Israeli plan to share vaccines frozen by legal questions

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FILE - In this Feb. 20, 2021 file photo, Israeli Prime Minister Benjamin Netanyahu talks to the media during a visit to the Fitness gym ahead of the re-opening of the branch in Petah Tikva, Israel. Israel's attorney general says a plan by Netanyahu to ship surplus coronavirus vaccines to diplomatic allies has been frozen. In a statement, Thursday, Feb. 25, the attorney general says he's conducting a legal review in response to queries from various officials. (AP Photo/Tal Shahar, Yediot Ahronot, Pool, File)

JERUSALEM – Israeli Prime Minister Benjamin Netanyahu's controversial plan to ship surplus coronavirus vaccines to a group of allied nations was frozen Thursday following a legal challenge to the deal, his office announced.

It was the latest twist in a saga that has raised questions at home about Netanyahu’s decision-making authority as well as his move to help far-flung nations in Africa and Latin America at a time when the neighboring Palestinian territories are struggling to secure their own vaccine supplies. The plan has also illustrated how at a time of global shortages, the vaccine has become an asset that can be used for diplomatic gain.

Netanyahu announced on Wednesday that he had personally decided to share small quantities of surplus Israeli vaccines with allied nations. He did not identify the countries, but an Israeli TV station said they included a number of nations that have supported Israel's claims to the contested city of Jerusalem as its capital.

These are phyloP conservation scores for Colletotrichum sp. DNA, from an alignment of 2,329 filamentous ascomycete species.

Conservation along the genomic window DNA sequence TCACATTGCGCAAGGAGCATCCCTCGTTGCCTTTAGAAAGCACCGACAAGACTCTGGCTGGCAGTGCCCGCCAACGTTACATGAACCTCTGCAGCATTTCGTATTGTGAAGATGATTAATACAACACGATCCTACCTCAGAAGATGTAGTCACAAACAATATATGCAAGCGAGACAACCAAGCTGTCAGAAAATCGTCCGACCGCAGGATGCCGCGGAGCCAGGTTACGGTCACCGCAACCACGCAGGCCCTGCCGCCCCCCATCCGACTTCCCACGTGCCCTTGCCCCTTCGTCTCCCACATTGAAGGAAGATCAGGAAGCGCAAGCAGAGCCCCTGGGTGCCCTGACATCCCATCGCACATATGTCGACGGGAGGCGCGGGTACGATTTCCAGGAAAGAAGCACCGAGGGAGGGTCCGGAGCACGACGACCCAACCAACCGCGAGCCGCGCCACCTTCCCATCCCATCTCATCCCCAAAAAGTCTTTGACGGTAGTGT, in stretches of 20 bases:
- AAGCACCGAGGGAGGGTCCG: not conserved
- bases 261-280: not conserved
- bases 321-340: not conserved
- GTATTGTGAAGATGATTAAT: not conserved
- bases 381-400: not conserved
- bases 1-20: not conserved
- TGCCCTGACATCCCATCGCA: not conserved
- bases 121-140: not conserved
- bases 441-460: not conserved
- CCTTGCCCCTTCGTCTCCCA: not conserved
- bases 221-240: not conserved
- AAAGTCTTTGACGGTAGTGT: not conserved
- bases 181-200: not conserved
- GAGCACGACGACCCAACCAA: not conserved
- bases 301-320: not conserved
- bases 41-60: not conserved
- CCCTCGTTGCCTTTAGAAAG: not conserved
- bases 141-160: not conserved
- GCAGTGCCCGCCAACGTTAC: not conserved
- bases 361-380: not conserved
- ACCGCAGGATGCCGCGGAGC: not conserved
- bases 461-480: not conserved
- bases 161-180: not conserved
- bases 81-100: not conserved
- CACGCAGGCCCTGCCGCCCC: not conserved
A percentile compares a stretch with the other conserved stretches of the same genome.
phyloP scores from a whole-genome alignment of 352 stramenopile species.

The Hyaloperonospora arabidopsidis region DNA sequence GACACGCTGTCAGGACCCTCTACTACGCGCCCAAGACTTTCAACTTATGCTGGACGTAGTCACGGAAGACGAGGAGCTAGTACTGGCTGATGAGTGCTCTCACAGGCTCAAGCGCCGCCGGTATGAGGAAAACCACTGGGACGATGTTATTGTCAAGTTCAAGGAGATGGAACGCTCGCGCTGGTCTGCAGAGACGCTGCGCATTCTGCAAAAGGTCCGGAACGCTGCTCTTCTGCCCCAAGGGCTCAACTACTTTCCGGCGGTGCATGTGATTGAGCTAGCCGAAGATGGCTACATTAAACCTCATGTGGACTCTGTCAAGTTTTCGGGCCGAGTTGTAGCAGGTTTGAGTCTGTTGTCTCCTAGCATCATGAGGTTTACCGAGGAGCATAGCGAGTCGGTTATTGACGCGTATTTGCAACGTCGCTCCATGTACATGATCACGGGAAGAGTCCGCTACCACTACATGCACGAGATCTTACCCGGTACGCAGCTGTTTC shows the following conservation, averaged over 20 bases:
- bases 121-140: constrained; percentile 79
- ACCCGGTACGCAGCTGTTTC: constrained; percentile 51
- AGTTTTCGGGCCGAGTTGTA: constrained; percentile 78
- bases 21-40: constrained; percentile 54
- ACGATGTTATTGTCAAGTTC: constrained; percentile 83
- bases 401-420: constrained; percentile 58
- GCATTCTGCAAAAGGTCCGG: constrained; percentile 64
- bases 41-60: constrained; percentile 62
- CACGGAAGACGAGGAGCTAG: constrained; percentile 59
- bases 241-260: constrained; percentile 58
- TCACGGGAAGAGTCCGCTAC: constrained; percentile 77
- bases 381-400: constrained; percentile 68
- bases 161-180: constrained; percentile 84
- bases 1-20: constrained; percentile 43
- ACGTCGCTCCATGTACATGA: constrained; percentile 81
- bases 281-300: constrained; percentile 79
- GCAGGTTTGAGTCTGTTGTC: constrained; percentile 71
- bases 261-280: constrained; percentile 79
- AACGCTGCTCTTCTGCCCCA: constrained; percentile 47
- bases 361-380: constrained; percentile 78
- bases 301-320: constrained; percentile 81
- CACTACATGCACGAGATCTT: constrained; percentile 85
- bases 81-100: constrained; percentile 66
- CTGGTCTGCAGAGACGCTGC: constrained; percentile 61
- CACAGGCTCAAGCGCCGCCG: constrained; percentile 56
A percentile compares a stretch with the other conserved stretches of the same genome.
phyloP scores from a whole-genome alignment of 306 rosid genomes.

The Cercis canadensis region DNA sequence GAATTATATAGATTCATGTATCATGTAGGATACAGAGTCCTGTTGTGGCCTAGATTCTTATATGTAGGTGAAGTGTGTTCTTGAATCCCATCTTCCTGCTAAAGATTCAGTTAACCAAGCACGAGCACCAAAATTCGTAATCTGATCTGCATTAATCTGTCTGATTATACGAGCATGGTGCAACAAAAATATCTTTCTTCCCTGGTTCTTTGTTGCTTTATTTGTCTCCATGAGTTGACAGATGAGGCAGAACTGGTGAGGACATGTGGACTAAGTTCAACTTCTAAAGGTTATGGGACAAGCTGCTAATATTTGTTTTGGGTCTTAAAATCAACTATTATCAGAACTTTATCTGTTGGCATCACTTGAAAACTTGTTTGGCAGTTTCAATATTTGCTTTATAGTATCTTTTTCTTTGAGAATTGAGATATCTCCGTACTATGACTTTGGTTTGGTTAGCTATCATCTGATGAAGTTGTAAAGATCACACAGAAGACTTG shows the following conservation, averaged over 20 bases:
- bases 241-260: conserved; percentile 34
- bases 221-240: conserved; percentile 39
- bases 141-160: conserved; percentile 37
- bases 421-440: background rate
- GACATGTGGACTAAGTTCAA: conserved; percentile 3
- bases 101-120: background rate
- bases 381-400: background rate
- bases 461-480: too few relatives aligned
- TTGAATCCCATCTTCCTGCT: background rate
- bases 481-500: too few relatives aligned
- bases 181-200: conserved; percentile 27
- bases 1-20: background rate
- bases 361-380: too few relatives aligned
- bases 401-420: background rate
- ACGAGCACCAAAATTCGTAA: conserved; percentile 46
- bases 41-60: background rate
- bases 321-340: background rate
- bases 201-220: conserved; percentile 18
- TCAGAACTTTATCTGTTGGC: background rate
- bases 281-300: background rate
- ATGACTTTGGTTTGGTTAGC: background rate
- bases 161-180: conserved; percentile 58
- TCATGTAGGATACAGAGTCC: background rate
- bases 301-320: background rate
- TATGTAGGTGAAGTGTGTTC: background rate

Netanyahu's governing partner and rival, Defense Minister Benny Gantz, on Thursday called for a halt in the shipments, saying Israel’s stockpile of vaccines is the property of the state. He attacked the prime minister’s go-it-alone approach and questioned Netanyahu’s claims that there are really excess supplies when Israelis still have not been fully vaccinated.

“This is not the first time that significant defense and diplomatic decisions are being made behind the backs of the relevant bodies, while possibly damaging our national security, our foreign relations, and the rule of law,” Gantz wrote. “This is a pattern which impinges upon our ability to manage the country soundly.”

He demanded the matter be brought before the country’s Security Cabinet for discussions and said he had asked the attorney general for an opinion.

Late Thursday, Attorney General Avichai Mandelblit said he had received a number of requests to review Netanyahu's decision. One of those requests, he said, came from Netanyahu's national security adviser, who told him he had been instructed to "freeze any action on the matter."

An official in Netanyahu's office confirmed that the national security adviser had asked for the delay in response to the legal challenge. The official spoke on condition of anonymity because he was not allowed to talk to the media.